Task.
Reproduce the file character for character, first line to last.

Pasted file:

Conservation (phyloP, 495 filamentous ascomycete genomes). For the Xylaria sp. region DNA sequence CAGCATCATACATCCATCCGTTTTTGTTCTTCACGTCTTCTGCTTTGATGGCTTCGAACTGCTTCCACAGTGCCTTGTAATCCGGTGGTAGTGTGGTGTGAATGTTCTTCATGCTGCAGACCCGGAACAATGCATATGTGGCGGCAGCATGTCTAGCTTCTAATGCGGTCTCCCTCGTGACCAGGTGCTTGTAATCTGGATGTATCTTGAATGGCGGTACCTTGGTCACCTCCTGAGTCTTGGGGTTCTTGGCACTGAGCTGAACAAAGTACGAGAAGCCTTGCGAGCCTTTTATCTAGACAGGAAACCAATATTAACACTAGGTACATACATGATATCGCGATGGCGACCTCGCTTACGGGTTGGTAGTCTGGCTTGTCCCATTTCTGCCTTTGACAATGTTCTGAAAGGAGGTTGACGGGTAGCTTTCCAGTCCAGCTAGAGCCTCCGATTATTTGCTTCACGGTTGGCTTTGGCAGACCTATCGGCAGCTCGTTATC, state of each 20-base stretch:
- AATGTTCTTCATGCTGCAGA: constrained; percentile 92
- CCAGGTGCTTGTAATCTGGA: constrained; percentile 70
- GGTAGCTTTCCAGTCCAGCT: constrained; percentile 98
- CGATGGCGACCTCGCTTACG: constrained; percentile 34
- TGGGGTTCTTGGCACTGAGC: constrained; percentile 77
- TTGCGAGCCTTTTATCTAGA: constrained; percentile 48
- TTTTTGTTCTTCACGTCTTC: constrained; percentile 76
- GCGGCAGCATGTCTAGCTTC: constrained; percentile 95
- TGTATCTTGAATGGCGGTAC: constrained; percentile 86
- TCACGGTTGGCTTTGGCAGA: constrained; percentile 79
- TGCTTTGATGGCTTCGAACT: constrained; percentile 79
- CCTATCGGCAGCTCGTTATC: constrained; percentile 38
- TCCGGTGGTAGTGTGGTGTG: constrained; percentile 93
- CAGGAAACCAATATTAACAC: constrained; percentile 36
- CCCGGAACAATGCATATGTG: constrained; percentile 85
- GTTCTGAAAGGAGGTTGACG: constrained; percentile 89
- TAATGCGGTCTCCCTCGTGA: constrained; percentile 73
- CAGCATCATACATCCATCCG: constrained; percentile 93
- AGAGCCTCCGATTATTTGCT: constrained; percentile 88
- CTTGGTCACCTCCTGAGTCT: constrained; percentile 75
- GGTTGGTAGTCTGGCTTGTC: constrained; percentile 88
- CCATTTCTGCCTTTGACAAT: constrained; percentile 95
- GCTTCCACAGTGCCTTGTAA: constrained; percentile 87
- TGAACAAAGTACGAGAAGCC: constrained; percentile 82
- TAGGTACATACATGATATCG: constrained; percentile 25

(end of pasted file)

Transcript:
Conservation (phyloP, 495 filamentous ascomycete genomes). For the Xylaria sp. region DNA sequence CAGCATCATACATCCATCCGTTTTTGTTCTTCACGTCTTCTGCTTTGATGGCTTCGAACTGCTTCCACAGTGCCTTGTAATCCGGTGGTAGTGTGGTGTGAATGTTCTTCATGCTGCAGACCCGGAACAATGCATATGTGGCGGCAGCATGTCTAGCTTCTAATGCGGTCTCCCTCGTGACCAGGTGCTTGTAATCTGGATGTATCTTGAATGGCGGTACCTTGGTCACCTCCTGAGTCTTGGGGTTCTTGGCACTGAGCTGAACAAAGTACGAGAAGCCTTGCGAGCCTTTTATCTAGACAGGAAACCAATATTAACACTAGGTACATACATGATATCGCGATGGCGACCTCGCTTACGGGTTGGTAGTCTGGCTTGTCCCATTTCTGCCTTTGACAATGTTCTGAAAGGAGGTTGACGGGTAGCTTTCCAGTCCAGCTAGAGCCTCCGATTATTTGCTTCACGGTTGGCTTTGGCAGACCTATCGGCAGCTCGTTATC, state of each 20-base stretch:
- AATGTTCTTCATGCTGCAGA: constrained; percentile 92
- CCAGGTGCTTGTAATCTGGA: constrained; percentile 70
- GGTAGCTTTCCAGTCCAGCT: constrained; percentile 98
- CGATGGCGACCTCGCTTACG: constrained; percentile 34
- TGGGGTTCTTGGCACTGAGC: constrained; percentile 77
- TTGCGAGCCTTTTATCTAGA: constrained; percentile 48
- TTTTTGTTCTTCACGTCTTC: constrained; percentile 76
- GCGGCAGCATGTCTAGCTTC: constrained; percentile 95
- TGTATCTTGAATGGCGGTAC: constrained; percentile 86
- TCACGGTTGGCTTTGGCAGA: constrained; percentile 79
- TGCTTTGATGGCTTCGAACT: constrained; percentile 79
- CCTATCGGCAGCTCGTTATC: constrained; percentile 38
- TCCGGTGGTAGTGTGGTGTG: constrained; percentile 93
- CAGGAAACCAATATTAACAC: constrained; percentile 36
- CCCGGAACAATGCATATGTG: constrained; percentile 85
- GTTCTGAAAGGAGGTTGACG: constrained; percentile 89
- TAATGCGGTCTCCCTCGTGA: constrained; percentile 73
- CAGCATCATACATCCATCCG: constrained; percentile 93
- AGAGCCTCCGATTATTTGCT: constrained; percentile 88
- CTTGGTCACCTCCTGAGTCT: constrained; percentile 75
- GGTTGGTAGTCTGGCTTGTC: constrained; percentile 88
- CCATTTCTGCCTTTGACAAT: constrained; percentile 95
- GCTTCCACAGTGCCTTGTAA: constrained; percentile 87
- TGAACAAAGTACGAGAAGCC: constrained; percentile 82
- TAGGTACATACATGATATCG: constrained; percentile 25